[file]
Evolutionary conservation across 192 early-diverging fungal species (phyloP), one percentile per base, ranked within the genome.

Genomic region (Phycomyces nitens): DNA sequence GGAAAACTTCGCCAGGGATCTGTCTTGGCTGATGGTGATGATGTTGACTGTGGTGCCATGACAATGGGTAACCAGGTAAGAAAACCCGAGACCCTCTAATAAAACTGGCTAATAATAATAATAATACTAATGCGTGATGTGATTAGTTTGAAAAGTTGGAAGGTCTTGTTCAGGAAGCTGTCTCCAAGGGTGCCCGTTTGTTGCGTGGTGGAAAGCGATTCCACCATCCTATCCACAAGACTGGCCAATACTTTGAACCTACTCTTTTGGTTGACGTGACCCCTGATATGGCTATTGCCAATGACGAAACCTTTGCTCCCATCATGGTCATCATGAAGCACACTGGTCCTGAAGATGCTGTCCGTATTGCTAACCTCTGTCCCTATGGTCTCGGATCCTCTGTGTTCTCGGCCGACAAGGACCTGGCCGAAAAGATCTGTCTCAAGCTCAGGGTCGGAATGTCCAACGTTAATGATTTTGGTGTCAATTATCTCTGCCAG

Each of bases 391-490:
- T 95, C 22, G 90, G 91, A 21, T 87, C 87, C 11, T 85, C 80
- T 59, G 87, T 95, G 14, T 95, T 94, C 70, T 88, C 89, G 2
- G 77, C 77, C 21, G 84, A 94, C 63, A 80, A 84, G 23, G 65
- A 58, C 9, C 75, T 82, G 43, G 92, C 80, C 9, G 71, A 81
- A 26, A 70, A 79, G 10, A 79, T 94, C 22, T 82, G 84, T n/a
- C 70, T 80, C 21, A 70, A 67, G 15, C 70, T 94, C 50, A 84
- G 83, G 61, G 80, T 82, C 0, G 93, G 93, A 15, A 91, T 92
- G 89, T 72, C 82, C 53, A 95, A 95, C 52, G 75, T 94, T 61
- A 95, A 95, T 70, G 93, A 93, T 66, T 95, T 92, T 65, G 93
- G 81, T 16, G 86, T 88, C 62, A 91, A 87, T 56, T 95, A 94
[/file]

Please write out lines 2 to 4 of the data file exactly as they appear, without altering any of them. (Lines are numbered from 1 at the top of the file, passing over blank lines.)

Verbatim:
Genomic region (Phycomyces nitens): DNA sequence GGAAAACTTCGCCAGGGATCTGTCTTGGCTGATGGTGATGATGTTGACTGTGGTGCCATGACAATGGGTAACCAGGTAAGAAAACCCGAGACCCTCTAATAAAACTGGCTAATAATAATAATAATACTAATGCGTGATGTGATTAGTTTGAAAAGTTGGAAGGTCTTGTTCAGGAAGCTGTCTCCAAGGGTGCCCGTTTGTTGCGTGGTGGAAAGCGATTCCACCATCCTATCCACAAGACTGGCCAATACTTTGAACCTACTCTTTTGGTTGACGTGACCCCTGATATGGCTATTGCCAATGACGAAACCTTTGCTCCCATCATGGTCATCATGAAGCACACTGGTCCTGAAGATGCTGTCCGTATTGCTAACCTCTGTCCCTATGGTCTCGGATCCTCTGTGTTCTCGGCCGACAAGGACCTGGCCGAAAAGATCTGTCTCAAGCTCAGGGTCGGAATGTCCAACGTTAATGATTTTGGTGTCAATTATCTCTGCCAG

Each of bases 391-490:
- T 95, C 22, G 90, G 91, A 21, T 87, C 87, C 11, T 85, C 80